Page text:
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Banko Brown killing: Outraged speakers demand SF supervisors call on Feds and state to review killing

The San Francisco Board of Supervisors chambers | Juliana Yamada/The Standard

One day after San Francisco District Attorney Brooke Jenkins released video of the fatal shooting of Banko Brown and said she would not file charges against the security guard who killed him, the Board of Supervisors formally took steps to call on federal and state authorities to review the case.

On Tuesday, Board President Aaron Peskin introduced a resolution calling on the U.S. Department of Justice and the California Attorney General’s Office to review the case. That resolution will be voted on next week. 

Following the board’s action, outraged speakers condemned Jenkins’ decision and called on the board to vote for Peskin’s resolution. 

Speaking to the board, Joshua Bell said that the killing of Brown and Jenkins’ actions send a message to trans and LGBTQ+ citizens that they are not safe in San Francisco. 

“Two bags of candy now cost you your life in SF,” Bell said. 

Julia Thompson, an organizer at Young Women's Freedom Center where Brown volunteered, said she, too, was in disbelief when Jenkins declined to charge Walgreens security guard Michael Earl-Wayne Anthony in the fatal April 27 shooting sparked by Brown's apparent attempt to steal from the store. 

“We do not need to see the video to know that Banko Brown’s killing was not justified,” Thompson said. “He was killed for no other cause but $14.” 

Not all speakers centered their comments on condemning the DA. 

One unnamed woman who called into the board said that shoplifting is endemic in the city and Brown was not solely a victim. 

An unnamed man who also called in said he was part of the city’s “silent majority,” who feel the city needs to take stronger action against all types of crime.

Brown was shot and killed by Anthony after trying to leave a Walgreens in Downtown San Francisco with several items he allegedly stole. Security camera video footage shows Anthony stopped Brown and the two briefly fought before separating. Brown then left the store and turned to face Anthony, who shot him once. Anthony later told police he feared for his life because Brown had threatened to stab him. 

No weapon was found on Brown, a Black trans man. Anthony is also Black.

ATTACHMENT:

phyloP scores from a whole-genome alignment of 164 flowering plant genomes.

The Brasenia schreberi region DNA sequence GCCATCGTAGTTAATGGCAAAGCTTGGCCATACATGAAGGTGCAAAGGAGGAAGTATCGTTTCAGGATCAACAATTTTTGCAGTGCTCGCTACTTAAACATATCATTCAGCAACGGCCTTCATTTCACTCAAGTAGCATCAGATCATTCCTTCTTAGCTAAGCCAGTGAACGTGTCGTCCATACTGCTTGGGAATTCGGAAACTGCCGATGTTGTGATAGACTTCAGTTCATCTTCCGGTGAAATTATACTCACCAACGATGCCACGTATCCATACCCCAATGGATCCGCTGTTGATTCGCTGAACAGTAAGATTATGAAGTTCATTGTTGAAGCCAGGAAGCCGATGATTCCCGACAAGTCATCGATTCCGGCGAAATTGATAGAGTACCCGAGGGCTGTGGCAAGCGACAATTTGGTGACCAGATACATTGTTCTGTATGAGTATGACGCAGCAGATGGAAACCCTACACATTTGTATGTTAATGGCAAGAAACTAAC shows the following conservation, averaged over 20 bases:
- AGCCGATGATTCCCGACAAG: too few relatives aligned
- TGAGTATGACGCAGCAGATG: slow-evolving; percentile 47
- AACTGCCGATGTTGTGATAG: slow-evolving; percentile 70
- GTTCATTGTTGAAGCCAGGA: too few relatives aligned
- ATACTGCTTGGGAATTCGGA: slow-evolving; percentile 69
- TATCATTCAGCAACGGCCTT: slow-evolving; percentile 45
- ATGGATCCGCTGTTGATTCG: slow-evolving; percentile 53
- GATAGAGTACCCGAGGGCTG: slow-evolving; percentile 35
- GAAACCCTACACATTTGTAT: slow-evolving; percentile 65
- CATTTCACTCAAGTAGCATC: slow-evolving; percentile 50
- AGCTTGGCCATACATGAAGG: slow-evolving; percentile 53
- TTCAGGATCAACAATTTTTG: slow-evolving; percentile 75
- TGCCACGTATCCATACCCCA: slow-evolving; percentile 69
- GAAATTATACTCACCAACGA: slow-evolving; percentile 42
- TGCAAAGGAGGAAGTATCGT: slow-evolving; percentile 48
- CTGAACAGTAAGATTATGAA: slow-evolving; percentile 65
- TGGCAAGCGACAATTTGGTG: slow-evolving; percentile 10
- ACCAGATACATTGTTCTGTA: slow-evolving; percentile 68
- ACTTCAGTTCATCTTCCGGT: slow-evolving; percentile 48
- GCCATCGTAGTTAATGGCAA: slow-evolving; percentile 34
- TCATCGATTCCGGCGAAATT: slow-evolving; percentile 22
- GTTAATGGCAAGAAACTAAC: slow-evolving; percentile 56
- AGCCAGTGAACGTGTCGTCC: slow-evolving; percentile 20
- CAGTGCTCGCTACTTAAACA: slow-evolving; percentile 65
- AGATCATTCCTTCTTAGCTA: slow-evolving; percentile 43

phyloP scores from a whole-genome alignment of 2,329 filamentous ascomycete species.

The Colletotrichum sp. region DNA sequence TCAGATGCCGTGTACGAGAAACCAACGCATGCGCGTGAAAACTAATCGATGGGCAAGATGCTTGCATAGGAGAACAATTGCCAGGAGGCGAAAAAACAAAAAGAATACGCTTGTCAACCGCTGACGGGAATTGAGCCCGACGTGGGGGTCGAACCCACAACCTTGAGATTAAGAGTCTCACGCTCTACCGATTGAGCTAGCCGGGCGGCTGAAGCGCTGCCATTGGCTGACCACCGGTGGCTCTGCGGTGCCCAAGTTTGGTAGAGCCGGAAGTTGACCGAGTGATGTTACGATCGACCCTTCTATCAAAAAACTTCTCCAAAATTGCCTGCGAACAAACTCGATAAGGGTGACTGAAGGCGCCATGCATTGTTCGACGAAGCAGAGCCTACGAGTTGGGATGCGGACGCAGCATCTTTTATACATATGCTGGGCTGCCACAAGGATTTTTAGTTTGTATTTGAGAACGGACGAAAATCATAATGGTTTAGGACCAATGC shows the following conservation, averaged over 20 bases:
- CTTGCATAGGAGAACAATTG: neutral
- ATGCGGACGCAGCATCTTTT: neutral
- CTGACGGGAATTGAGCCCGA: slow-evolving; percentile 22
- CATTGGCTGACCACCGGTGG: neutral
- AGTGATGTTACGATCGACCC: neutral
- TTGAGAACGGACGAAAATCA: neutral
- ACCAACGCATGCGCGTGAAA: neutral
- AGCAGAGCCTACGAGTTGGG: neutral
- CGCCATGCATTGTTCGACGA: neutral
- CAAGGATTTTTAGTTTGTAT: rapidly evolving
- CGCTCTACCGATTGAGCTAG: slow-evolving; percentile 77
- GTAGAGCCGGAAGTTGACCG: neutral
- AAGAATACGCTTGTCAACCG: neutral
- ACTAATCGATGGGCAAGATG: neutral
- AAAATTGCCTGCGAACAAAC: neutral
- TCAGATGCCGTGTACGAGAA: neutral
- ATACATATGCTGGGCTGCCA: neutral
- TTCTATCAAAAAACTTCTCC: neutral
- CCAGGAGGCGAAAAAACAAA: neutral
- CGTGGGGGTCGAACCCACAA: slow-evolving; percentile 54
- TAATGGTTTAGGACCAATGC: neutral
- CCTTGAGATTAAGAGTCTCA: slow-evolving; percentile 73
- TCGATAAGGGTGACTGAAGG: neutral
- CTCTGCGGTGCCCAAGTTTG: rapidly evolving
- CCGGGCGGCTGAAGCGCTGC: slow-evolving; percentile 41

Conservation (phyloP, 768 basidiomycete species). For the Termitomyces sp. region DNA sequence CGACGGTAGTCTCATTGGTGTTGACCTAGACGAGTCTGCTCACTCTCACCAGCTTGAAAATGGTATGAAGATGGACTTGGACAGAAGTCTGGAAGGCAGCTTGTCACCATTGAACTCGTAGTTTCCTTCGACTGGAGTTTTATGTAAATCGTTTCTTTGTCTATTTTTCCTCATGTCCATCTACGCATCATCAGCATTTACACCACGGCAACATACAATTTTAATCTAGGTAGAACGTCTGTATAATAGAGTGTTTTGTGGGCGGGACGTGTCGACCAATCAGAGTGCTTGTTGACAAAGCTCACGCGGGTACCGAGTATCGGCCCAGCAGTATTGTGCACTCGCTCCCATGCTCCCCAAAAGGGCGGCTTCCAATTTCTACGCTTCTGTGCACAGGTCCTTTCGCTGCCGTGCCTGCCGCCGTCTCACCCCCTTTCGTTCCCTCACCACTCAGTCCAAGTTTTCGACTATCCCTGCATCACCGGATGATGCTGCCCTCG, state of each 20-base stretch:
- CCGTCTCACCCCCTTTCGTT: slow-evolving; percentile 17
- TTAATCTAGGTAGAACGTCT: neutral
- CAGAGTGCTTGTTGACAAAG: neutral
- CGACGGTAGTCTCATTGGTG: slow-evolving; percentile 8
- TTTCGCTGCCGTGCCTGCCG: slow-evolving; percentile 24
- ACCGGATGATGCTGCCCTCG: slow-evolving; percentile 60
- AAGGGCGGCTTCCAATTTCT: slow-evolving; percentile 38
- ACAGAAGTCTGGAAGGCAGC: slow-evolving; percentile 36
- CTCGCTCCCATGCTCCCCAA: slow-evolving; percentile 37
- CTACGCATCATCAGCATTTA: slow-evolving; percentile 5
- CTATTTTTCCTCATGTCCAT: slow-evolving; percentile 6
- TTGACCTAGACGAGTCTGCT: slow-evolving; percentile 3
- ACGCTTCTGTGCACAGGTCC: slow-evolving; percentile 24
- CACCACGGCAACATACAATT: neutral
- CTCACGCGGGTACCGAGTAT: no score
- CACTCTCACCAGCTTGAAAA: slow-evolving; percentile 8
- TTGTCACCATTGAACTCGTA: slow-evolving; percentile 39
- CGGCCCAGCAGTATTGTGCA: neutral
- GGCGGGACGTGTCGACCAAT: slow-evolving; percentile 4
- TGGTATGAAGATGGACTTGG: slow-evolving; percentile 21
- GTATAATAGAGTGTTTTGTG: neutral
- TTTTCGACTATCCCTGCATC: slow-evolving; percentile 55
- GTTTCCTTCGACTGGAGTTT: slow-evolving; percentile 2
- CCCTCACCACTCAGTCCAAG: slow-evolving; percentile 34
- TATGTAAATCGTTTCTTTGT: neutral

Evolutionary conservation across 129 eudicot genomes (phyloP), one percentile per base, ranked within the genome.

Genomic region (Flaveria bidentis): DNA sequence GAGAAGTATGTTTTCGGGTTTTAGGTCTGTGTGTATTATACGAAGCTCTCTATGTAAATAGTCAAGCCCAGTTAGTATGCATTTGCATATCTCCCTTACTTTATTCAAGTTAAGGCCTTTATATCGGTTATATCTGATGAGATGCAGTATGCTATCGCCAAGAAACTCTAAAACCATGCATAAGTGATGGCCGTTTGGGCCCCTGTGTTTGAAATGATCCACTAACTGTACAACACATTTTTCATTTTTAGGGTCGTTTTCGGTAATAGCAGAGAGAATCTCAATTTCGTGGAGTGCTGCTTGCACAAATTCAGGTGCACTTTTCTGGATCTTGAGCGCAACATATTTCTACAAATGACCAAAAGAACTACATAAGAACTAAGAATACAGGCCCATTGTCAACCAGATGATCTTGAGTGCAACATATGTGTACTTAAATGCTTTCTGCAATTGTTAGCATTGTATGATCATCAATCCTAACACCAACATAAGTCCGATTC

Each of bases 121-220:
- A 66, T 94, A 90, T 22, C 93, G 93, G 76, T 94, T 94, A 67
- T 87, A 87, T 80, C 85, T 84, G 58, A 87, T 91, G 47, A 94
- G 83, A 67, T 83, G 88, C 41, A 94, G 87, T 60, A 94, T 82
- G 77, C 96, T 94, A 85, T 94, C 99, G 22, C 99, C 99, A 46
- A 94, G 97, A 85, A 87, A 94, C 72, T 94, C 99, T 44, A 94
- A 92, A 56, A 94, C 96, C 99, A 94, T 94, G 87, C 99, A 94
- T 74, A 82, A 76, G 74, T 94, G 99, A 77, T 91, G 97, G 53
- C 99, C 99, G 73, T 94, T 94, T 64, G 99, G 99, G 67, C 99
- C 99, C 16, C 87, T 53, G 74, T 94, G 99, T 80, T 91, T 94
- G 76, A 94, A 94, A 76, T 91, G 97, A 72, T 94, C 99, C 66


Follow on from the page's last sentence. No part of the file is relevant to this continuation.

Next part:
Jenkins said she refused to prosecute Anthony because the evidence showed that he shot Brown in self-defense.

Protesters march along Market Street in San Francisco on Monday. | Benjamin Fanjoy for The Standard

However, before Jenkins released the video of the killing—a decision she said was not due to political pressure—Supervisor Shaman Walton had sent letters to the DA, Walgreens and the San Francisco Police Department asking for them to release the footage. Walgreens requested a meeting with the DA after the company received Walton’s letter, according to an email obtained by The Standard. 

Meanwhile, Mayor London Breed and Police Chief Bill Scott have voiced their support for Jenkins, while Breed also backed outside review. 

“I don’t think there’s anything wrong with welcoming our California attorney general or anyone else to review the case and make a determination," Breed said Tuesday. "My hope is there’s full transparency, and we get the kind of accountability in any case that will serve to help the public and the family understand exactly why a decision was made.” 

Scott has said his department would continue to keep the case open after Jenkins initially announced she planned not to pursue charges against Anthony. The chief lauded Jenkins for her transparency, saying that while the decision was difficult, he would not criticize the DA.

But state Sen. Scott Wiener echoed many of Tuesday’s speakers. 

“I respect the criminal process in San Francisco, and I respect the District Attorney and the difficult choices she has to make every day,” Wiener said in a statement. “But a lack of any criminal responsibility for this shooting makes no sense to me.”

Jonah Owen Lamb can be reached at